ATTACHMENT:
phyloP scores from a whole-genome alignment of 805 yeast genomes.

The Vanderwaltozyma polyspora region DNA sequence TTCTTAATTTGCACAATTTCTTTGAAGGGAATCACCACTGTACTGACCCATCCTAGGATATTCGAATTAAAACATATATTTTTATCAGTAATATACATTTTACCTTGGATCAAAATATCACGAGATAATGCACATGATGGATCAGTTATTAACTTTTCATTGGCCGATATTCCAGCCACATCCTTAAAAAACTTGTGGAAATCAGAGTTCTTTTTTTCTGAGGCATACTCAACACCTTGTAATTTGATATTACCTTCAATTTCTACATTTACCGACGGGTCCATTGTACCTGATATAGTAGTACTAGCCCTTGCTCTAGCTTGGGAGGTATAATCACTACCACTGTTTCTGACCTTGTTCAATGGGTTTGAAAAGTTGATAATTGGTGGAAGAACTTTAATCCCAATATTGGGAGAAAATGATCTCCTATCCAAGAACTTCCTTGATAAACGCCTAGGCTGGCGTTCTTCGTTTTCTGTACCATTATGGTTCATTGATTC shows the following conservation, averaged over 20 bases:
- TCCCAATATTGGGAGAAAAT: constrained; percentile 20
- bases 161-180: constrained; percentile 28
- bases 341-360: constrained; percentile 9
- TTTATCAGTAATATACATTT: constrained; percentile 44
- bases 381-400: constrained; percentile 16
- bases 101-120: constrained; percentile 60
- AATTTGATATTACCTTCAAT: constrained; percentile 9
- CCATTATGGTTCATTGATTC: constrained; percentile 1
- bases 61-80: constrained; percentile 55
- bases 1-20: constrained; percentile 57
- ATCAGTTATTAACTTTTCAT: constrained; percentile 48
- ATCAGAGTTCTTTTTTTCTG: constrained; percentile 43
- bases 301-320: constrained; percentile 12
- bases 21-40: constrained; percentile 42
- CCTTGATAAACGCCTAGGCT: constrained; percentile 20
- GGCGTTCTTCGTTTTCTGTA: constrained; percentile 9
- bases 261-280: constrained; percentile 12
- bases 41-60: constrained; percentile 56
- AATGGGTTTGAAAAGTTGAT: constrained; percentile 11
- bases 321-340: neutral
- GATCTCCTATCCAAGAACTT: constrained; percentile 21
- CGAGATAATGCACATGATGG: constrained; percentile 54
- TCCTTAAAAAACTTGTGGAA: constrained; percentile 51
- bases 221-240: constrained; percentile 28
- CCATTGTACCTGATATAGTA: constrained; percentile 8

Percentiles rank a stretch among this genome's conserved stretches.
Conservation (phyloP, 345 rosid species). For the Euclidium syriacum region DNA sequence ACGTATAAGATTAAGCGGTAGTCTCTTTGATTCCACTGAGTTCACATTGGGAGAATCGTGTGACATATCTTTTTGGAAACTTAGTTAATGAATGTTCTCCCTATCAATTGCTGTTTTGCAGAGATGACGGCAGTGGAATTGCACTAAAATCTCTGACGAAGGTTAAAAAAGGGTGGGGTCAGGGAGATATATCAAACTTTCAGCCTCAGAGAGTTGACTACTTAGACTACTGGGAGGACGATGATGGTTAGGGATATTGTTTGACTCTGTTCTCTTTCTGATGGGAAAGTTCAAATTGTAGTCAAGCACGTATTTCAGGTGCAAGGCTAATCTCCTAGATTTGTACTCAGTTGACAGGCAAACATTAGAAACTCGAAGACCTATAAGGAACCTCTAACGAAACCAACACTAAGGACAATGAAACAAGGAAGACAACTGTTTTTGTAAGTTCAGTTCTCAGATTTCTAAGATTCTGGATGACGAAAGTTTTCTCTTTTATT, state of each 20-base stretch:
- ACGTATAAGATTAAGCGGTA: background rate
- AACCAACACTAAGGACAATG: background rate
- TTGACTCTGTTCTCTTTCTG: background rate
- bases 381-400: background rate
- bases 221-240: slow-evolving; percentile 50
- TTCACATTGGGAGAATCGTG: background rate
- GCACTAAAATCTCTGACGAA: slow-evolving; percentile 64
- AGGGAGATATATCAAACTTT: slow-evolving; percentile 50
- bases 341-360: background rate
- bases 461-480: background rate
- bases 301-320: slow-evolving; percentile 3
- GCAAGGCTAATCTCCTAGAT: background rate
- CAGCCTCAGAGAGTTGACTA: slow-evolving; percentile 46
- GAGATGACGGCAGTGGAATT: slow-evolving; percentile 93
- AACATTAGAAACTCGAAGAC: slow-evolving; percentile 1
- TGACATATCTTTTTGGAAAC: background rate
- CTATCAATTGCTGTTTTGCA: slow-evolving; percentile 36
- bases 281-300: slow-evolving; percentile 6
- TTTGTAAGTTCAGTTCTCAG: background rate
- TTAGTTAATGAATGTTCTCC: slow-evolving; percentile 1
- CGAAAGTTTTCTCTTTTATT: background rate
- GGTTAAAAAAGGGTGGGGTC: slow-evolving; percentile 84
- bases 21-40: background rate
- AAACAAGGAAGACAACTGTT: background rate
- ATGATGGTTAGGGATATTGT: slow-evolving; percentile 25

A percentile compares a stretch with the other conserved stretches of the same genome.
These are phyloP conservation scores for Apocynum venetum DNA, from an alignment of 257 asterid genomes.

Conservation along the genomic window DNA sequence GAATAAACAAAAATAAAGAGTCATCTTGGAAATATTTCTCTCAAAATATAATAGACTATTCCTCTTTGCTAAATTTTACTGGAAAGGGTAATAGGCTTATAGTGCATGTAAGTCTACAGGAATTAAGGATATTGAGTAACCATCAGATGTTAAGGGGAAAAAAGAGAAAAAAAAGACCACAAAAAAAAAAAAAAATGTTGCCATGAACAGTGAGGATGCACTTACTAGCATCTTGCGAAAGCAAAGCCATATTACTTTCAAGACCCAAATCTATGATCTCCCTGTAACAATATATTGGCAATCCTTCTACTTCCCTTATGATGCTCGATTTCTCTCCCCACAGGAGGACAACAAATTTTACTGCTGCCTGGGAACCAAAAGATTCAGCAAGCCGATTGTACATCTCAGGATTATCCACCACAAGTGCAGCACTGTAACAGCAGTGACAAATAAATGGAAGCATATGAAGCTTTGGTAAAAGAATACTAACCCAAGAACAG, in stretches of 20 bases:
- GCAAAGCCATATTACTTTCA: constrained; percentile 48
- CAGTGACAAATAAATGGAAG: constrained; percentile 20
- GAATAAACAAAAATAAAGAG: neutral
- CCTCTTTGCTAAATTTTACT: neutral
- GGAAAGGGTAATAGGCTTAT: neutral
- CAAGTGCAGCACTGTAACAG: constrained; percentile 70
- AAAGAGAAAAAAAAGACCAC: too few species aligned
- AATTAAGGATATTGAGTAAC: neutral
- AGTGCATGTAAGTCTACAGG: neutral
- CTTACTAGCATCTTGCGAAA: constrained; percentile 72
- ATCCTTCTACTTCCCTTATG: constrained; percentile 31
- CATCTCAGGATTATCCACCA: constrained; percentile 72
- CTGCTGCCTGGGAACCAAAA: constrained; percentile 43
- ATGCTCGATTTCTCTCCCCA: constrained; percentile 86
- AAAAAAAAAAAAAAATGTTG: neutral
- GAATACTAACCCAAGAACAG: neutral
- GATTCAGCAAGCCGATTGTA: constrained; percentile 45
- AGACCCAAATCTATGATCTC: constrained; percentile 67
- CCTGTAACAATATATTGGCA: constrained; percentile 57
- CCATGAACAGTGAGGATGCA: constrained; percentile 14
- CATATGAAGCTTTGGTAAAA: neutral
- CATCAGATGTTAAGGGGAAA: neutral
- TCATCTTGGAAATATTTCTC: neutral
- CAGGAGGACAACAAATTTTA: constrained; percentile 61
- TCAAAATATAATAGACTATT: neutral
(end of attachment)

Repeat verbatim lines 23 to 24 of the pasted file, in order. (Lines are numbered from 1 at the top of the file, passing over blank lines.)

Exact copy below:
- GATCTCCTATCCAAGAACTT: constrained; percentile 21
- CGAGATAATGCACATGATGG: constrained; percentile 54